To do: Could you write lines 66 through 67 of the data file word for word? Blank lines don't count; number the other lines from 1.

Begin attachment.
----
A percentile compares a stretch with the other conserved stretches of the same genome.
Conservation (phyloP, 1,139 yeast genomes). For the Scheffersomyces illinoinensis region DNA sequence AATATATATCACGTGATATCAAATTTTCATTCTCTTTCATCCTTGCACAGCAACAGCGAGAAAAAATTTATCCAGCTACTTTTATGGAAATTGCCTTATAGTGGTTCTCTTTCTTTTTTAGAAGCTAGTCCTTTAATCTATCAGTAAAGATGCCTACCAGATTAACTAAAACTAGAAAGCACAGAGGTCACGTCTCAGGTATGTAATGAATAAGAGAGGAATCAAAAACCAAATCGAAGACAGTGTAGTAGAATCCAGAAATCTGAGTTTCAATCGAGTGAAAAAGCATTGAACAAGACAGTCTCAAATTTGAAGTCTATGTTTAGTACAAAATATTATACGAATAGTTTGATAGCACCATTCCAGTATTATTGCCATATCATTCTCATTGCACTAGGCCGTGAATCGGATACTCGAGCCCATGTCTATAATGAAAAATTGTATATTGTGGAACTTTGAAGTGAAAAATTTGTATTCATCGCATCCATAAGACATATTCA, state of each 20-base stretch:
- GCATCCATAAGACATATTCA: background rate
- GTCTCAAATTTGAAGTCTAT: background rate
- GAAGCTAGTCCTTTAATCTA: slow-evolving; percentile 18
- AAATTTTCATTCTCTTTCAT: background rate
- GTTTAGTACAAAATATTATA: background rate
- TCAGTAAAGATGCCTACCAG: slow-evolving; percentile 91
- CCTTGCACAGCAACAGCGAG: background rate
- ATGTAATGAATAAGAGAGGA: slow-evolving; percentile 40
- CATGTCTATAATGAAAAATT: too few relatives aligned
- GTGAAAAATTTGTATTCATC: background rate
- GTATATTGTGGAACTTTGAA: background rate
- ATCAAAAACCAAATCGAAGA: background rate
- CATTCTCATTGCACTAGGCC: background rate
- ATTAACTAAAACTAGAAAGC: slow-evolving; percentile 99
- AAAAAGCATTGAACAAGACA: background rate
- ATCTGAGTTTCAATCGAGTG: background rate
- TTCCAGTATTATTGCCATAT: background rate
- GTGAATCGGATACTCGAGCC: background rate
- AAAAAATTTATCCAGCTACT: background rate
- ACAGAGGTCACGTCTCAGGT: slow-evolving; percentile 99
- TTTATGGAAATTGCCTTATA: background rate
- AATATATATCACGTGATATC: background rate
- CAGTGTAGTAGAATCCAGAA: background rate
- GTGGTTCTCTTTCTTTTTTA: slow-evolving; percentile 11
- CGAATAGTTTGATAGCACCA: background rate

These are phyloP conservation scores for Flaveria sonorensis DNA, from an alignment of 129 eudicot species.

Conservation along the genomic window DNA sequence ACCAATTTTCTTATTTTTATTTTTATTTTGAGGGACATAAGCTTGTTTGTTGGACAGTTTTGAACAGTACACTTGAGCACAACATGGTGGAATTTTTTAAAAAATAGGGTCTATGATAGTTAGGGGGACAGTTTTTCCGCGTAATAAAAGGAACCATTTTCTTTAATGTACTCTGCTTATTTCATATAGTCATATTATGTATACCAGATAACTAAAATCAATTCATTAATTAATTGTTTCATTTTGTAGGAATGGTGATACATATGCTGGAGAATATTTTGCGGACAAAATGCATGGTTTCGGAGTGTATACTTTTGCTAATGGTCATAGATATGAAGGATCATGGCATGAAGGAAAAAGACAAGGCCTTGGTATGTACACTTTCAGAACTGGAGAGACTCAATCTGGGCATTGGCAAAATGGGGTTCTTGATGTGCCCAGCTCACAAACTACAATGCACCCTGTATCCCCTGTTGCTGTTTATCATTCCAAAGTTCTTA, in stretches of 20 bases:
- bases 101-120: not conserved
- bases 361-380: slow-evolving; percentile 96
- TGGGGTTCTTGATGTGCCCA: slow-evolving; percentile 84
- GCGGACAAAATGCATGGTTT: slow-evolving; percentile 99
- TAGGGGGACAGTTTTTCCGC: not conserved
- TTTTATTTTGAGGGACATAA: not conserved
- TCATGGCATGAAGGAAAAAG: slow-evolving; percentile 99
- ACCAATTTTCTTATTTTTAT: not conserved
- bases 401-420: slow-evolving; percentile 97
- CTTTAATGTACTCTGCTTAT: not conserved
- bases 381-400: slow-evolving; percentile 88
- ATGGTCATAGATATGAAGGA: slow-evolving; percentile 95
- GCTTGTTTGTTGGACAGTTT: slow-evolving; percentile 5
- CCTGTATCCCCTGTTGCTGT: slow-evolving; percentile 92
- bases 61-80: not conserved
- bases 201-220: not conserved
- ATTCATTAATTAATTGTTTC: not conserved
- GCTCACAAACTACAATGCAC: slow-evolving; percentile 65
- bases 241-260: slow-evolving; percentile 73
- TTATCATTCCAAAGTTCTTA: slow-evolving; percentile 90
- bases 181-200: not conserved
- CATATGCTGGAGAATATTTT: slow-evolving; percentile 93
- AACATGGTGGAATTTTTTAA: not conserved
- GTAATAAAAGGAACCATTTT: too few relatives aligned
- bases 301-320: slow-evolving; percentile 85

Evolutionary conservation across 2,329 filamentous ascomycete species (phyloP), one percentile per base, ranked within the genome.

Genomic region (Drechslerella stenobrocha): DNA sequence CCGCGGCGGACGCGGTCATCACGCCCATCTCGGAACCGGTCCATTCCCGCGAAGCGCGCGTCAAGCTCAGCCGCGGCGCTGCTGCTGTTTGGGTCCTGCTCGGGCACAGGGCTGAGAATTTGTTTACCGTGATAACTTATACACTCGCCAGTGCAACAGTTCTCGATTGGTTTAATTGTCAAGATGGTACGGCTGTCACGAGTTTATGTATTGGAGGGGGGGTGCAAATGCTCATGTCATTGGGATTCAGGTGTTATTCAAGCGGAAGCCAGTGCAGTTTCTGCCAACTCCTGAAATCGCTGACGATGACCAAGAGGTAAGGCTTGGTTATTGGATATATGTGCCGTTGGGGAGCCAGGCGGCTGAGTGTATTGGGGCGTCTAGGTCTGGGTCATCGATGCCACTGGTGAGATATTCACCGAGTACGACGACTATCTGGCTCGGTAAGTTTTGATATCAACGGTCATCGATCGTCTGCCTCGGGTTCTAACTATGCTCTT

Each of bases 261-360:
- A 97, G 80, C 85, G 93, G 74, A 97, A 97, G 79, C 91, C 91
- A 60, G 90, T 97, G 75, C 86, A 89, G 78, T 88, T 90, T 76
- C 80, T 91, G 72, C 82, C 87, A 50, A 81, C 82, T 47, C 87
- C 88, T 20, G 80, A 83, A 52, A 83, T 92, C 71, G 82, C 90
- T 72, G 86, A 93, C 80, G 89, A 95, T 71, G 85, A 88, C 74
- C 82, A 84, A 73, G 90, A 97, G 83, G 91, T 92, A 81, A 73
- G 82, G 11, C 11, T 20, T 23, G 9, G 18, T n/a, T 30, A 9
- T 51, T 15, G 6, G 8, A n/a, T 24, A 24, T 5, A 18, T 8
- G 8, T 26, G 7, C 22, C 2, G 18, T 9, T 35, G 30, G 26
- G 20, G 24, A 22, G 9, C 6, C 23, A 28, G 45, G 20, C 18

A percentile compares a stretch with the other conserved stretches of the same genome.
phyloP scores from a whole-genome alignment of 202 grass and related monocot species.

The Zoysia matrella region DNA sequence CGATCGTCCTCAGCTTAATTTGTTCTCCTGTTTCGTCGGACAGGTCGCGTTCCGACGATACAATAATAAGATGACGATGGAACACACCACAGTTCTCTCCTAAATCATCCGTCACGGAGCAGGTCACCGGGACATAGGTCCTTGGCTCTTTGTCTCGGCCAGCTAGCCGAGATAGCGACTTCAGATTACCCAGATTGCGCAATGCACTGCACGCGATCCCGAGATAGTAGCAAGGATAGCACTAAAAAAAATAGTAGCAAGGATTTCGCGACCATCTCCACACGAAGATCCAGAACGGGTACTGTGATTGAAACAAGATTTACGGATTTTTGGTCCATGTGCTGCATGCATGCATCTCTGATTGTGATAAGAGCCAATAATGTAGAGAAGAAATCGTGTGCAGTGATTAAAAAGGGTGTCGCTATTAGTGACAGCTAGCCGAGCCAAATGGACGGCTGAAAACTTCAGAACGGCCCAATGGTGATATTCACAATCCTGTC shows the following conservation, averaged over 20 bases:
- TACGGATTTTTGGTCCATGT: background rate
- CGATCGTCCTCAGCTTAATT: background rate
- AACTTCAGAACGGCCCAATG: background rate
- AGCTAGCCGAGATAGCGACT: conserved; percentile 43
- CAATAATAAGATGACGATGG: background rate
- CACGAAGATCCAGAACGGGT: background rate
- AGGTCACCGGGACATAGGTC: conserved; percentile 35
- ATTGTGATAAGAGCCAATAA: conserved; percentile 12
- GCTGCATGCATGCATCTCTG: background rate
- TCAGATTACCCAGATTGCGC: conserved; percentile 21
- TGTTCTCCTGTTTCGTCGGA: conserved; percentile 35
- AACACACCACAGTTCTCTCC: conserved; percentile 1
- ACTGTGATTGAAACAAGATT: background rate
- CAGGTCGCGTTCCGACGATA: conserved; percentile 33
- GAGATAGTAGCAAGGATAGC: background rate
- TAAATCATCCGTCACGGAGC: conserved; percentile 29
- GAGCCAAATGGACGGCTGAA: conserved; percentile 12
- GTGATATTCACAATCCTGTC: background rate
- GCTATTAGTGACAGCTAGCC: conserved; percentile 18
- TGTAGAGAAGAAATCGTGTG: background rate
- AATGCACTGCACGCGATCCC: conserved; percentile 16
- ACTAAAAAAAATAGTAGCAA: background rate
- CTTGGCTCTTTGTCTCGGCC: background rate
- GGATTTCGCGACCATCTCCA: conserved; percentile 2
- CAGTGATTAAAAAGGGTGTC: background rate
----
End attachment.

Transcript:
- G 8, T 26, G 7, C 22, C 2, G 18, T 9, T 35, G 30, G 26
- G 20, G 24, A 22, G 9, C 6, C 23, A 28, G 45, G 20, C 18